Benoit Alary, Archontis Politis, and Vesa Välimäki

Velvet Noise Decorrelator

Companion page for a paper in the 20th International Conference on Digital Audio Effects, at the University of Edinburgh on 5th - 9th September 2017


The decorrelation of sound signals is an important process in the spatial reproduction of sounds. For instance, when a mono signal is spread on multiple loudspeakers, it should be decorrelated for each channel to avoid undesirable comb filtering artifacts. The process of decorrelating the signal itself is a compromise aiming to reduce the correlation as much as possible while minimizing both the sound coloration and the computing cost. A popular decorrelation method is convolving a sound signal with a short sequence of exponentially decaying white noise, but it requires the use of the FFT for fast convolution, which causes some latency. Here we propose a decorrelator based on a sparse random sequence called velvet noise, which achieves comparable results without latency and at a smaller computing cost. A segmented temporal decay envelope can also be implemented for further optimizations. Using the proposed method, we found that a decorrelation filter, of similar perceptual attributes to white noise, could be implemented using 83% less operations. Informal listening tests suggest that the resulting decorrelation filter performs comparably to an equivalent white noise filter.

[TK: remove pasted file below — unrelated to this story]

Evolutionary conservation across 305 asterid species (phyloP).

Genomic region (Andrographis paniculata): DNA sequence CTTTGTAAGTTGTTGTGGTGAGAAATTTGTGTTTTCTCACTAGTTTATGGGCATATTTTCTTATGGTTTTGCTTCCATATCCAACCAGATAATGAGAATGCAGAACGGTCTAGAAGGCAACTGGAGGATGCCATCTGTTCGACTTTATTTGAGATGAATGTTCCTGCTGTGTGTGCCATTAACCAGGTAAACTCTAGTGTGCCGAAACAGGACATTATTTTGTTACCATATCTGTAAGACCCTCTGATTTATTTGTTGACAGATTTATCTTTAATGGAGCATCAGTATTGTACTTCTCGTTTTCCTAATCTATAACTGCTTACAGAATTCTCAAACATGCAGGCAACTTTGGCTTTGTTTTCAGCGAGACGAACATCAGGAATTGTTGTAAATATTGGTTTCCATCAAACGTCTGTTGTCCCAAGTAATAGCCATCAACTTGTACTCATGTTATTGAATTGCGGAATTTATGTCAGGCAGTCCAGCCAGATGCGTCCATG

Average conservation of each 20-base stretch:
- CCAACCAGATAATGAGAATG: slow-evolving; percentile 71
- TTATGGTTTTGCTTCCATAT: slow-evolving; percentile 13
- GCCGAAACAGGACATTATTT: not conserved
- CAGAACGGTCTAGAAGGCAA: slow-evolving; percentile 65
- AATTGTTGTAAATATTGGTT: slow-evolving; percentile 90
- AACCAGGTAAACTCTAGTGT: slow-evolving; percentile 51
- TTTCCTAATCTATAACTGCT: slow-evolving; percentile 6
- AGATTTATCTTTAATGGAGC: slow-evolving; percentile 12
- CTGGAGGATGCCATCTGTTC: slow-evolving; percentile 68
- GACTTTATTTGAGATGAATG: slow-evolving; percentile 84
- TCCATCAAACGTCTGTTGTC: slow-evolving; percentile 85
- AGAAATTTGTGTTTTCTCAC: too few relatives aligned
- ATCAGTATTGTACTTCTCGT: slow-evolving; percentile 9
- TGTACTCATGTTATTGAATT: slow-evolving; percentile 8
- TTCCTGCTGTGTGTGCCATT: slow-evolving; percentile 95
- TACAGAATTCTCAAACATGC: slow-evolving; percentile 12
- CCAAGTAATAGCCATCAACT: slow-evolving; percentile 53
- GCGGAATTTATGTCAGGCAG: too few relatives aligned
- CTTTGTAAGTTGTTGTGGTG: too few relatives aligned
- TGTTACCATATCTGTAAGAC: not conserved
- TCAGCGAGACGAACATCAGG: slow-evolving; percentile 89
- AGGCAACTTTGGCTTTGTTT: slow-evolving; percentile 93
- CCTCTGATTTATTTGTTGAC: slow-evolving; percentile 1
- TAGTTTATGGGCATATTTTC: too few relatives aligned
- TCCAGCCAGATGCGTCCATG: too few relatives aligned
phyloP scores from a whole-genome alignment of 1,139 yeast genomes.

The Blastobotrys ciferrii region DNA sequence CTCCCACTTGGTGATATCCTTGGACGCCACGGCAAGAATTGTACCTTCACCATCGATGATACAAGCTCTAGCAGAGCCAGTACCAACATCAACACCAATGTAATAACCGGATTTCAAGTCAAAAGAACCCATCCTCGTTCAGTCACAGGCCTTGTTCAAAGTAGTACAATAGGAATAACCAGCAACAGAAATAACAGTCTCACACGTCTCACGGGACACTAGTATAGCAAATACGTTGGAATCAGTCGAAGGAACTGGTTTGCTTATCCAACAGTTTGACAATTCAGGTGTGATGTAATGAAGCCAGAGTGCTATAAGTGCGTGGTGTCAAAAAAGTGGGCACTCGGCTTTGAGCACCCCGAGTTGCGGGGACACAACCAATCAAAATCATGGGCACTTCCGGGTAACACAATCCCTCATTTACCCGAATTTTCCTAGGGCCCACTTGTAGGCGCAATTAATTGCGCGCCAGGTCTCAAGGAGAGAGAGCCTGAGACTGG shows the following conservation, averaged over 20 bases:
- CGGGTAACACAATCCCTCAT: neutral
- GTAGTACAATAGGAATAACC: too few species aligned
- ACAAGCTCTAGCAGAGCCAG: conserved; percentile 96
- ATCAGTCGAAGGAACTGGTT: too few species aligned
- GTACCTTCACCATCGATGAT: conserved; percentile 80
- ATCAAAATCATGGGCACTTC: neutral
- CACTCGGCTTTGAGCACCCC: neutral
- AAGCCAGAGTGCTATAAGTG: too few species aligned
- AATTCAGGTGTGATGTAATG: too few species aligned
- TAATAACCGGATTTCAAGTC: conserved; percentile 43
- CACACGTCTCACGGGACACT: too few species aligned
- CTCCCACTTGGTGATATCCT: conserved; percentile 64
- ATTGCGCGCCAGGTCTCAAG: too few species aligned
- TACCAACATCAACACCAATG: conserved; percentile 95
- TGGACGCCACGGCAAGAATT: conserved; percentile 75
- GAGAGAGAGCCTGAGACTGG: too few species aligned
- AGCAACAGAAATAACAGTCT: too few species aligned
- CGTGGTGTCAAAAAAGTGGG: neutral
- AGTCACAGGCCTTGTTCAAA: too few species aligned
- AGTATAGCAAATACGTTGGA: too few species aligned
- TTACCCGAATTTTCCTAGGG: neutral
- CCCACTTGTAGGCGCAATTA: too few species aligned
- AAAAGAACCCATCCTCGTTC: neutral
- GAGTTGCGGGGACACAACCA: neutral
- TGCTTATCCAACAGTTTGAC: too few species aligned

The paper will be made available soon.


The samples on this webpage have been generated using a MatLab implementation of the proposed algorithm.

The exponential decay examples are convolved with the following velvet sequence. The impulses are linearly distributed but the attenuation is decaying exponentially.
Mountain View

The logarithmic distribution examples are convolved with the following velvet sequence. The amplitude decay uses the segmented decay.
Mountain View

The segmented decay examples are convolved with the following velvet sequence. Four segments are used.
Mountain View

Guitar Song Castanets


White noise

Exponential decay

Logarithmic distribution

Segmented decay
Updated on June 21, 2017
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